nyu graduation 2012
Life

Would you give back to your college?

nyu graduation 2012The other night I picked up a phone call from a number that I’d been avoiding. I knew it was my former university calling for donations.

A polite freshman introduced herself and asked me about my time there. What was memorable about my college experience? What was I doing now? Afterward she asked if I would be willing to donate toward the university’s freshman scholarship fund. She was sweet so I chatted with her for a few minutes. When I asked whether I could think about her request, and donate later (or online), her answer was vague and basically sounded like no.

I don’t blame the girl for trying to pressure me with her response. I’m sure she was just following a script. It’s exactly what I expected when I ignored that call many times in the past few years.

The fund I would be donating toward is solely for freshman, and funded exclusively by students and alumni. I remember getting emails before graduation and seeing the fund advertised with motivating reminders. Seniors received a pin if they donated a small amount and showed that they cared about incoming freshmen. The annual sums were relatively small compared to the large donations that are usually recognized. I always found it strange that they targeted students with loans, books to buy and probably, low-paying jobs.

donation-coins

I wanted to consider the request again so I watched a video on the university website. But the sad, adopt-a-puppy music didn’t do it for me. Neither did reminder that a school’s rankings increase when alumni give back and participate.

I have always been on the fence about donating to my university. I really value the fact that the fund goes directly to student scholarships. The reason I’m so hesitant is that I assume that a large university, which essentially runs like a business, could spare a couple thousand dollars in scholarships a year. There are personal reasons that are definitely less relevant. One is that I don’t feel that my school helped with my career path. Of course I’ve heard a million times that I shouldn’t have expected too much. I should’ve picked a better major or knocked on more doors. Universities are businesses after all.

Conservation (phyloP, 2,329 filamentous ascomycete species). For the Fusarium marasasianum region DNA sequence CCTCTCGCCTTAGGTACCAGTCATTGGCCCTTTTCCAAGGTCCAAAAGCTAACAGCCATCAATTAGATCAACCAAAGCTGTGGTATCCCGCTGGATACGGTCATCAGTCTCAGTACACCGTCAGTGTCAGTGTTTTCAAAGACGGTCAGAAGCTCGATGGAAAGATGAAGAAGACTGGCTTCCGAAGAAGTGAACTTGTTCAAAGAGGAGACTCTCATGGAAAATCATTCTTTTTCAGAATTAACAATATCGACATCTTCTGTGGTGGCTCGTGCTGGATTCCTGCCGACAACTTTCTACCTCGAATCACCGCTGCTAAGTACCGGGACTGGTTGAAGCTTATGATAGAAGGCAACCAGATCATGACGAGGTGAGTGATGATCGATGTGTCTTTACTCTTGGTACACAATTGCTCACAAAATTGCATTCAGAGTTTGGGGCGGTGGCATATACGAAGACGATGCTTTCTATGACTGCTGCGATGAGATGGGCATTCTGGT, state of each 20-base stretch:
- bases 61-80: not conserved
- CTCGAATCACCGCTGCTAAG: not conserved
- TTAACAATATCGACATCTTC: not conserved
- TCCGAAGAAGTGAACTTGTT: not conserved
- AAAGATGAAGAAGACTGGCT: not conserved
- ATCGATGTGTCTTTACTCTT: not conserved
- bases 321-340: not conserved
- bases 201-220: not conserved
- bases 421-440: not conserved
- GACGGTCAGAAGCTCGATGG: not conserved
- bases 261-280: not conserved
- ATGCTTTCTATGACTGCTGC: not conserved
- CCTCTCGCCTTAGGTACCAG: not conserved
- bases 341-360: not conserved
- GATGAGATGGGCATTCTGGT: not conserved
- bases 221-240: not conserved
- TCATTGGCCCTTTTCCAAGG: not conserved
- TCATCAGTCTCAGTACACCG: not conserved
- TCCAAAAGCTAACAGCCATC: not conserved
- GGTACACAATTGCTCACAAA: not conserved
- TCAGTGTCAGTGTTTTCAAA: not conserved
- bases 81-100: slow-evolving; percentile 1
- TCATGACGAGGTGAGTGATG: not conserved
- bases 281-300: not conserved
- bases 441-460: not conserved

I don’t know what will happen in the future, but I’ll put off donating this year.

What would you do?

2 Comments

  • Sarah Darer Littman

    A year or so after I graduated from Duke, and I was working in NY and going for my MBA at night at NYU, I got a call from a student fundraiser. I was still paying for the loans I took out from undergraduate (before Reagan cut off Guaranteed Student Loans to middle class families like mine) and taking out additional loans to pay for the NYU tuition above and beyond what my employer was paying. This woman asked me to commit to giving $5K. I politely refused, explaining my loan situation. She persisted, saying that I “didn’t have to pay it all at once.” At that point I wondered what trust fund planet she came from, and ask her what part of “I’m already paying of one set of loans and taking out another set to pay off my MBA” don’t you understand?” And then I hung up. But the other reason I have somewhat bitter feelings about donating towards my alma mater is this: one day I was in my apartment mates bedroom and I noticed she had this fancy little tchoztke that said “Dean’s List.” I had made Dean’s List, too, but I hadn’t been given one of those. Apparently, you only got those if you made Dean’s List AND your parents had given X $$’s. And that made me sick. Dean’s List is supposed to be based on merit and they were making that about money, too?

    • Yev

      Thanks for commenting Sarah. Stories like that really boil my blood. I can’t imagine being under that much financial pressure. I would’ve hung up too, if not much more.

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